Supermarket chain Kroger (NYSE:KR) will report Q4 2006 financial results tomorrow, March 13.

What analysts say:

  • Buy, sell, or waffle? Nothing screams success like success, and it also attracts analysts. We've got two more covering Kroger this quarter, and nine of the 16 now say buy. Six rate the stock a hold, and one says sell.
  • Revenues. The cash registers are expected to ring 14% higher this quarter, with revenues coming in at $16.79 billion. That's a lot of Cheerios.
  • Earnings. Profits are expected to track revenue growth and post at $0.45 per share, or 15% higher than last year.

What management says:
Organic foods have been driving sales lately, and grocers like Kroger may be starting to eat away at the traditional organic produce markets like Whole Foods Markets (NASDAQ:WFMI) and Wild Oats (NASDAQ:OATS). Whole Foods has agreed to buy Wild Oats in a $565 million deal. Some wonder whether that's because of limitations on its ability to expand further.

Whole Foods saw a 7% increase in comps -- that's sales at stores open for at least a year -- last quarter, which is obviously better than the 5% growth Kroger is forecasting, but less than the 13% it had been achieving. The more Kroger and Safeway (NYSE:SWY) expand their selection of organic foods, the more difficult it may be for Whole Foods to find ways to expand, other than by acquiring some ailing competitors.

What management does:
Supermarkets in general are a thin-margin business, as Kroger's chart below shows. It's been performing well against the competition, even though it must contend with the ever-present Wal-Mart (NYSE:WMT) and Target (NYSE:TGT), both of which are continually seeking to advance their grocery presence. It has more than 2,500 stores operating under the Kroger, Fred Meyer, Ralphs, and Dillon names, as well as the jewelry stores Littman and Barclay. Add a chain of convenience stores into the mix, and Kroger is running a fairly diversified outfit.

























All data courtesy of Capital IQ, a division of Standard & Poor's. Data reflects trailing-12-month performance for the quarters ended in the named months.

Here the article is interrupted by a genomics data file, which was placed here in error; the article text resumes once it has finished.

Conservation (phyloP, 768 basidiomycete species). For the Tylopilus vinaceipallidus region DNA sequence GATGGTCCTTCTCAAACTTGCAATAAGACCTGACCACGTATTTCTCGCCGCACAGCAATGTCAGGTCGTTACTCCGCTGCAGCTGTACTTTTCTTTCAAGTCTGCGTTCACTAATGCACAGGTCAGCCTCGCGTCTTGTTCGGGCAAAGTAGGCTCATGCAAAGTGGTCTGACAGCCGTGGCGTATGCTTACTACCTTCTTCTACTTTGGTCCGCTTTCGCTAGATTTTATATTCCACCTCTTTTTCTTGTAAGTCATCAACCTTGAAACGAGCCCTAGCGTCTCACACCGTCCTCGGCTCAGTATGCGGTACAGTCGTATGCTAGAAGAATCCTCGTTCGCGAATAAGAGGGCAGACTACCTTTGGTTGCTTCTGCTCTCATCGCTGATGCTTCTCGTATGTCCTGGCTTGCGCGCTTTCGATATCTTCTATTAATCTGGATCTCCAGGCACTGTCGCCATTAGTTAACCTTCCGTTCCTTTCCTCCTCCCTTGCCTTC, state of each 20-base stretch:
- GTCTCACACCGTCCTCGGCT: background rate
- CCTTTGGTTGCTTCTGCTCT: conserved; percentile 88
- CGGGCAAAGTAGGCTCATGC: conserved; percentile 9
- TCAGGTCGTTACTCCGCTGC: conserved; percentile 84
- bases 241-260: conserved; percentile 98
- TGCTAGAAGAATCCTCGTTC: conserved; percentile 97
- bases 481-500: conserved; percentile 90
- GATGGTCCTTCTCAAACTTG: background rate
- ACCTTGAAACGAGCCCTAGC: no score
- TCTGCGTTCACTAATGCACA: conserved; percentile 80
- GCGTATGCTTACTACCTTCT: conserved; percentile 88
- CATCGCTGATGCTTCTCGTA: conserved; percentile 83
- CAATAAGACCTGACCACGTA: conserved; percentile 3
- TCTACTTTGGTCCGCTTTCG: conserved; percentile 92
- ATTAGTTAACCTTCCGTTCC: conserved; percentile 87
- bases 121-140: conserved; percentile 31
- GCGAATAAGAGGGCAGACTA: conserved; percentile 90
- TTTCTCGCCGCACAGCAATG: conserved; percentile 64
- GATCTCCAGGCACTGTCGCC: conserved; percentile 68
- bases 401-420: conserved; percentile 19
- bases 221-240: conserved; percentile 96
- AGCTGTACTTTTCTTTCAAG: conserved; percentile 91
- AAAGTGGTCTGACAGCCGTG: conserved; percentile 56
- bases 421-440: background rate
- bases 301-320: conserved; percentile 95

One Fool says:
While I've never shopped at a Kroger supermarket (I have been in their Littman jewelry stores), I was recently treated to the experience of eating at Whole Foods. Quite different from my expectations, but what translates well into a shopping experience doesn't necessarily mean the same is true operationally.

There are synergies in Whole Foods' Wild Oats acquisition that will boost earnings in the future, but Kroger has the opportunity to eat into that market share. As the nation's largest grocer, it can continue to offer greater organic selections that should boost its own earnings without providing any of the drag a merger would cause. Still, it continues to trade at some of its highest levels, which makes it pricey for a supermarket chain.

Related Foolishness:

Kroger has earned a three-star rating from Motley Fool CAPS, our new investor-intelligence community. You can add your voice to the stock-rating service by joining today. It's free!

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Fool contributor Rich Duprey owns shares of Wal-Mart, but does not own any of the other stocks mentioned in this article. You can see his holdings here. Wal-Mart is an Inside Value recommendation. The Motley Fool has a disclosure policy.